She is the small woman with the shy smile standing to Senator Robert F. Kennedy’s right at the podium in the Ambassador Hotel ballroom on June 5, 1968, as he thanks campaign workers after his California primary victory. He thanked her by name—“all of those Mexican Americans, and Dolores Huerta who is an old friend of mine who has worked with the union, to thank her and tell her how much I appreciate her coming tonight.” Although she looked about 18, Huerta was 38 at the time, a seasoned labor activist and lobbyist, having co-founded the National Farm Workers Association (NFWA) with César Chávez and negotiated the first NFWA contract during the legendary Delano grape strike. She is now president of the Dolores Huerta Foundation and sits on the board of both the Feminist Majority Foundation and the People for the American Way.
Q: How vivid is that memory to you, 40 years later?
A: I can still summon the joy. And the sound in that room. And then the shock and loss. Our champion was gone. But there was no question that the movement would go on. We knew it would be a big challenge, that there would be roadblocks. But there will always be roadblocks.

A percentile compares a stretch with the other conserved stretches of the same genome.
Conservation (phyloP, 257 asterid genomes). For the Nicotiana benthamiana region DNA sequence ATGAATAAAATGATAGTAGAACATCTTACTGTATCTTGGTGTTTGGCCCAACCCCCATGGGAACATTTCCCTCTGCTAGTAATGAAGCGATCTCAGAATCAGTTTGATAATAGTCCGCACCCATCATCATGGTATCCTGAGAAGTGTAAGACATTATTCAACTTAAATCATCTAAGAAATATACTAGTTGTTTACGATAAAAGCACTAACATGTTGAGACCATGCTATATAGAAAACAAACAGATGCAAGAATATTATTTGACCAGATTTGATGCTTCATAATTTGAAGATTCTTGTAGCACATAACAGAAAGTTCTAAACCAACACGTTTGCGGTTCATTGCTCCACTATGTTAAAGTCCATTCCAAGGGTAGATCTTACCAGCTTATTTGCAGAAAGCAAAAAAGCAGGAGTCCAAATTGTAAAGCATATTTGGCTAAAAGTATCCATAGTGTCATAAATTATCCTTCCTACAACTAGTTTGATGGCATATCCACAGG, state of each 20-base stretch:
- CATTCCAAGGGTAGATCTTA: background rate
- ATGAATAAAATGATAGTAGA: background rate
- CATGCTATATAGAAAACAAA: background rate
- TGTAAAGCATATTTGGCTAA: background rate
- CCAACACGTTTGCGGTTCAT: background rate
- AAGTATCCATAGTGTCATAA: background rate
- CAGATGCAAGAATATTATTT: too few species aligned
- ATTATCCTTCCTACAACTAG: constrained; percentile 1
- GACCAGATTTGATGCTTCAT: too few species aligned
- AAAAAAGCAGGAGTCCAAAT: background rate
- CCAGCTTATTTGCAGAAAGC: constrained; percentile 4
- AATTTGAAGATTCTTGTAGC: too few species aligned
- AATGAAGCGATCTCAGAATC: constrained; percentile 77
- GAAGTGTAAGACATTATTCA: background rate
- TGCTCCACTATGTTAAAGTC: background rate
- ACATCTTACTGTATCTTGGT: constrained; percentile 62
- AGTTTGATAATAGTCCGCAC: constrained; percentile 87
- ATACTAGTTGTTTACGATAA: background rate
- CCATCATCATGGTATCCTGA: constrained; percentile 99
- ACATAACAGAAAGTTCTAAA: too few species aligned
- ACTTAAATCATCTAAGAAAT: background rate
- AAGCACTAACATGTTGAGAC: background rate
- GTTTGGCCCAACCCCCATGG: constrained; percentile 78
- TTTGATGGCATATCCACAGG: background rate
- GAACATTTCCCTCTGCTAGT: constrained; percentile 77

Q: Was it any kind of turning point for you?
A: It was an important point in time. But nothing stopped at that point, you know? It was only the beginning. A lot of people have had better lives because of what came after 1968: Title IV, civil rights laws, laws against job discrimination, and fair housing.
Q: Did you have to fight cynicism?
A: No, not then, and not now. People say there are no demonstrations now, nobody marching against whatever, but that’s not true. There are anti-war marches, and marches for racial solidarity, but they don’t get covered. You turn on the news, you get the crime report and the scandal report, but you barely get the world report. I’m not sad that it’s not happening, because I know it is happening. The work for justice never finishes. It’s an ongoing movement, you don’t ever say, “There, that’s all fixed, now I can retire to the beach or something.” I have 11 children and 14 grandchildren—that’s a big investment in the future.